Hamon, 15(1), p.10 - 13, 2005/01
Most parts of the 1 MW pulsed spallation neutron source JSNS are regarded as radiation shield in complicated 3-D geometry. We have developed a shielding calculation method with a particle simulation code that is based on the Monte Carlo method. The method enabled us shielding designs for the 3-D shielding structure of JSNS with high accuracy. Basic structure of JSNS was optimized by the design calculations.
Advanced Radiation Technology Center
JAERI-Review 2004-025, 374 Pages, 2004/11
This annual report describes research and development activities which have been performed with the JAERI TIARA (Takasaki Ion Accelerators for Advanced Radiation Application) facilities from April 1, 2003 to March 31, 2004. Summary reports of 115 papers and brief descriptions on the status of TIARA in the period are contained. A list of publications, the type of research collaborations and organization of TIARA are also given as appendices.
Fujimoto, Nozomu; Tachibana, Yukio; Saikusa, Akio*; Shinozaki, Masayuki; Isozaki, Minoru; Iyoku, Tatsuo
Nuclear Engineering and Design, 233(1-3), p.273 - 281, 2004/10
From a viewpoint of heat leakage, there were two incidents during HTTR power-rise-tests. One was a temperature rise of the primary upper shielding, and the other was a temperature rise of the core support plate. Causes of the both incidents were small amount of helium flow in structures. For the temperature rise of the primary upper shielding, countermeasures to reduce the small amount of helium flow, enhancement of heat release and installation of thermal insulator were taken. For the temperature rise of the core support plate, temperature evaluations were carried out again considering the small amount of helium flow and design temperature of the core support plate was revised. By these countermeasures, the both temperatures were kept below their limits.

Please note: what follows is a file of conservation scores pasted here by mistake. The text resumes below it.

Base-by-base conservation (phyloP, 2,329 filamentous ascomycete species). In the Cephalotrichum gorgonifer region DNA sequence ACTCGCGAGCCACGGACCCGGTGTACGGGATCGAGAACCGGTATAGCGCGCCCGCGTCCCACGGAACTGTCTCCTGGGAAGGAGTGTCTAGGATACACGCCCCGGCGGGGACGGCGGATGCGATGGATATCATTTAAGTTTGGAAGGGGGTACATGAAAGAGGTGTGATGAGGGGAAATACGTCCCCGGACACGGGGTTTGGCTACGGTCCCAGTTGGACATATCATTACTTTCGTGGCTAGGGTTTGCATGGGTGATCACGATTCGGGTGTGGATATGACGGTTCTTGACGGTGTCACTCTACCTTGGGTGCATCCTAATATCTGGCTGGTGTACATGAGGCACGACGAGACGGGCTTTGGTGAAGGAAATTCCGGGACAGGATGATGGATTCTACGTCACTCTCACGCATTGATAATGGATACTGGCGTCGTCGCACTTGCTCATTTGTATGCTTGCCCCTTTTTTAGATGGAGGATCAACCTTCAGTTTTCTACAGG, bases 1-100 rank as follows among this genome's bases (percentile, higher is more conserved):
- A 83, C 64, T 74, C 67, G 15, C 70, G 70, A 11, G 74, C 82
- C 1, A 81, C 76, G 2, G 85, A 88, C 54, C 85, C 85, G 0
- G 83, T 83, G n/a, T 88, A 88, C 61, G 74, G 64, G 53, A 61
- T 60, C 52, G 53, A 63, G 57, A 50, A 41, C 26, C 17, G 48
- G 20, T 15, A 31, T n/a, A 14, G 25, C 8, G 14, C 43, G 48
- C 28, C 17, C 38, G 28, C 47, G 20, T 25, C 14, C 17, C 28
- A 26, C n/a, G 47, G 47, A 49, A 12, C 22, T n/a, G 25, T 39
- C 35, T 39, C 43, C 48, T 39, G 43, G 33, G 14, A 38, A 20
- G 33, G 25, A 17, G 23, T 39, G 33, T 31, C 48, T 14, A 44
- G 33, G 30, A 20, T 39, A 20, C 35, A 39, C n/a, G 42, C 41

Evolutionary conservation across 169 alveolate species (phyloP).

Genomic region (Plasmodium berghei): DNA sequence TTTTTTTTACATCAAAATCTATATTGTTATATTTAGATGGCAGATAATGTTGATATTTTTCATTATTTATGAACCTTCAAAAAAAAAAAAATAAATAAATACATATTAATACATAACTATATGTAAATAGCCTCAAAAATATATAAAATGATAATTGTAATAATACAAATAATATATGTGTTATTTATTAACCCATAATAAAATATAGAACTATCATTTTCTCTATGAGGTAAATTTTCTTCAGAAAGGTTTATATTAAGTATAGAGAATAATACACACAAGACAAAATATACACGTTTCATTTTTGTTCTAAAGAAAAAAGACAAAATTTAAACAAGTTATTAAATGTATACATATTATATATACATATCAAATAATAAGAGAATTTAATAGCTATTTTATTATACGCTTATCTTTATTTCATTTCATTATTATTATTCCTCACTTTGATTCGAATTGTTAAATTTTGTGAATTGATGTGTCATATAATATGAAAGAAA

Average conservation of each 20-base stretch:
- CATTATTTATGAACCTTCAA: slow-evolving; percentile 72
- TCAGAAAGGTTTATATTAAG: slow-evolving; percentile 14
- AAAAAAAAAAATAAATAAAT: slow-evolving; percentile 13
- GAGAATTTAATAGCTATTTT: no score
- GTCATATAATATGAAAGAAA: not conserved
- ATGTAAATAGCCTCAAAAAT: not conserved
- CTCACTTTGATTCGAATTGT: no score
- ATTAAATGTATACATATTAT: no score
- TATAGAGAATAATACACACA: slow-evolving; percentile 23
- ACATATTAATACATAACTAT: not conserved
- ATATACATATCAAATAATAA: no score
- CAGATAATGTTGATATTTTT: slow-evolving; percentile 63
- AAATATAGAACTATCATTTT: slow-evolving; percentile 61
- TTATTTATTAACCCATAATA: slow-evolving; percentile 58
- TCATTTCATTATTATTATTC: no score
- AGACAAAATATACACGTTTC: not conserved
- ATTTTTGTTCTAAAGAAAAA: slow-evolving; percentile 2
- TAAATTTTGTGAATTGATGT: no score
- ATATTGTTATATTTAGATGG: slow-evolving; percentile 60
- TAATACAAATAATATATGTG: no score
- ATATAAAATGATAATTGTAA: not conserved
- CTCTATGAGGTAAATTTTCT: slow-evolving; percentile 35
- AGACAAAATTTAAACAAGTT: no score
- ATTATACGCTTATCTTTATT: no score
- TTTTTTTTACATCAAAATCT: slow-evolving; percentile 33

Koon Gakkai-Shi, 30(5), p.256 - 262, 2004/09
Fabrication technologies for ITER in-vessel components, especially the shielding blanket with the separable first wall panel has been developed. Hot Isostatic Pressing (HIP) has been applied to the bonding of Cu-alloy/stainless steel and beryllium/Cu-alloy. First wall mock-ups fabricated by using HIP were tested under high heat fluxes and showed sufficient heat removal and thermal fatigue performance. Water jet and electrical discharge machining have been applied to manufacture slots into the first wall panel and the shield block. With these technologies, a first wall panel prototype and a shielding block 1/2 mock-up were successfully fabricated.
Ueta, Shohei; Takada, Eiji*; Sumita, Junya; Shimizu, Atsushi; Ashikagaya, Yoshinobu; Umeda, Masayuki; Sawa, Kazuhiro
JAERI-Tech 2004-047, 87 Pages, 2004/06
In the radiation shielding design of the High Temperature Engineering Test Reactor (HTTR), strong attention is needed to avoid especially upward neutron streaming. Shielding performance test have been carried out in the Rise-to-power test up to full power operation of 30MW. The measured dose equivalent rates in unrestricted area were lower than the detection limit for neutron-ray, and background level for -ray. The neutron dose equivalent rate measured in the stand pipes room was about 120Sv/h at full power operation, which was much lower than the shielding design (330 mSv/h) and the prediction (10 mSv/h).